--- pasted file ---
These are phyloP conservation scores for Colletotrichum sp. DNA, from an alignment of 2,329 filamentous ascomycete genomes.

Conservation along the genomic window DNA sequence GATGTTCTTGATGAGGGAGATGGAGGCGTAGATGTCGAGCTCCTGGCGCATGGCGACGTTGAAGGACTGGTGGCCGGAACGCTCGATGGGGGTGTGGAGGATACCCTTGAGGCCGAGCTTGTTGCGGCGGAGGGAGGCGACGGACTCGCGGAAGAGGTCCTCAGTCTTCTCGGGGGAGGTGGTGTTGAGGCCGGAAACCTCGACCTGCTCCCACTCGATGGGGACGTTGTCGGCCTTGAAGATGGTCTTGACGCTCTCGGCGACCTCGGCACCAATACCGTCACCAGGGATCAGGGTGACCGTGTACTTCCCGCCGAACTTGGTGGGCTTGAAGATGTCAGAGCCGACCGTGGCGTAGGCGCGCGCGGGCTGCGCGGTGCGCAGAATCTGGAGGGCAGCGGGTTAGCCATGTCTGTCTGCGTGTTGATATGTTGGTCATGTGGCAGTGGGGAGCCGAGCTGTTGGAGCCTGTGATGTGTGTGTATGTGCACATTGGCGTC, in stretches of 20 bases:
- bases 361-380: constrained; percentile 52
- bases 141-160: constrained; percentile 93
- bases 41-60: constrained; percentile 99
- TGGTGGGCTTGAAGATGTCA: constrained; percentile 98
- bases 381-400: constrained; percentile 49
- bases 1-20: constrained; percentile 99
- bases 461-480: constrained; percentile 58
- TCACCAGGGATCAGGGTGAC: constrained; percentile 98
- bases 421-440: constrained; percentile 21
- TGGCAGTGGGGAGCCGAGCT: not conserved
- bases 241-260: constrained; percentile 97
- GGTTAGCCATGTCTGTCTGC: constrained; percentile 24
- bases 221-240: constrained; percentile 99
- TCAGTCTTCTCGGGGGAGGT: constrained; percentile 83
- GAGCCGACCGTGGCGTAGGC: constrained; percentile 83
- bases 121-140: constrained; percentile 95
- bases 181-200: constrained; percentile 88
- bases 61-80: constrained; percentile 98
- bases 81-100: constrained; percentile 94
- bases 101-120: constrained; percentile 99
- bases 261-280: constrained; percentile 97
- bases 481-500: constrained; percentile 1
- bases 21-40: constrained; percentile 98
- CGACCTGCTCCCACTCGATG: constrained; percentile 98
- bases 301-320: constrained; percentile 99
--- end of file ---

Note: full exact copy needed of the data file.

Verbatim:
These are phyloP conservation scores for Colletotrichum sp. DNA, from an alignment of 2,329 filamentous ascomycete genomes.

Conservation along the genomic window DNA sequence GATGTTCTTGATGAGGGAGATGGAGGCGTAGATGTCGAGCTCCTGGCGCATGGCGACGTTGAAGGACTGGTGGCCGGAACGCTCGATGGGGGTGTGGAGGATACCCTTGAGGCCGAGCTTGTTGCGGCGGAGGGAGGCGACGGACTCGCGGAAGAGGTCCTCAGTCTTCTCGGGGGAGGTGGTGTTGAGGCCGGAAACCTCGACCTGCTCCCACTCGATGGGGACGTTGTCGGCCTTGAAGATGGTCTTGACGCTCTCGGCGACCTCGGCACCAATACCGTCACCAGGGATCAGGGTGACCGTGTACTTCCCGCCGAACTTGGTGGGCTTGAAGATGTCAGAGCCGACCGTGGCGTAGGCGCGCGCGGGCTGCGCGGTGCGCAGAATCTGGAGGGCAGCGGGTTAGCCATGTCTGTCTGCGTGTTGATATGTTGGTCATGTGGCAGTGGGGAGCCGAGCTGTTGGAGCCTGTGATGTGTGTGTATGTGCACATTGGCGTC, in stretches of 20 bases:
- bases 361-380: constrained; percentile 52
- bases 141-160: constrained; percentile 93
- bases 41-60: constrained; percentile 99
- TGGTGGGCTTGAAGATGTCA: constrained; percentile 98
- bases 381-400: constrained; percentile 49
- bases 1-20: constrained; percentile 99
- bases 461-480: constrained; percentile 58
- TCACCAGGGATCAGGGTGAC: constrained; percentile 98
- bases 421-440: constrained; percentile 21
- TGGCAGTGGGGAGCCGAGCT: not conserved
- bases 241-260: constrained; percentile 97
- GGTTAGCCATGTCTGTCTGC: constrained; percentile 24
- bases 221-240: constrained; percentile 99
- TCAGTCTTCTCGGGGGAGGT: constrained; percentile 83
- GAGCCGACCGTGGCGTAGGC: constrained; percentile 83
- bases 121-140: constrained; percentile 95
- bases 181-200: constrained; percentile 88
- bases 61-80: constrained; percentile 98
- bases 81-100: constrained; percentile 94
- bases 101-120: constrained; percentile 99
- bases 261-280: constrained; percentile 97
- bases 481-500: constrained; percentile 1
- bases 21-40: constrained; percentile 98
- CGACCTGCTCCCACTCGATG: constrained; percentile 98
- bases 301-320: constrained; percentile 99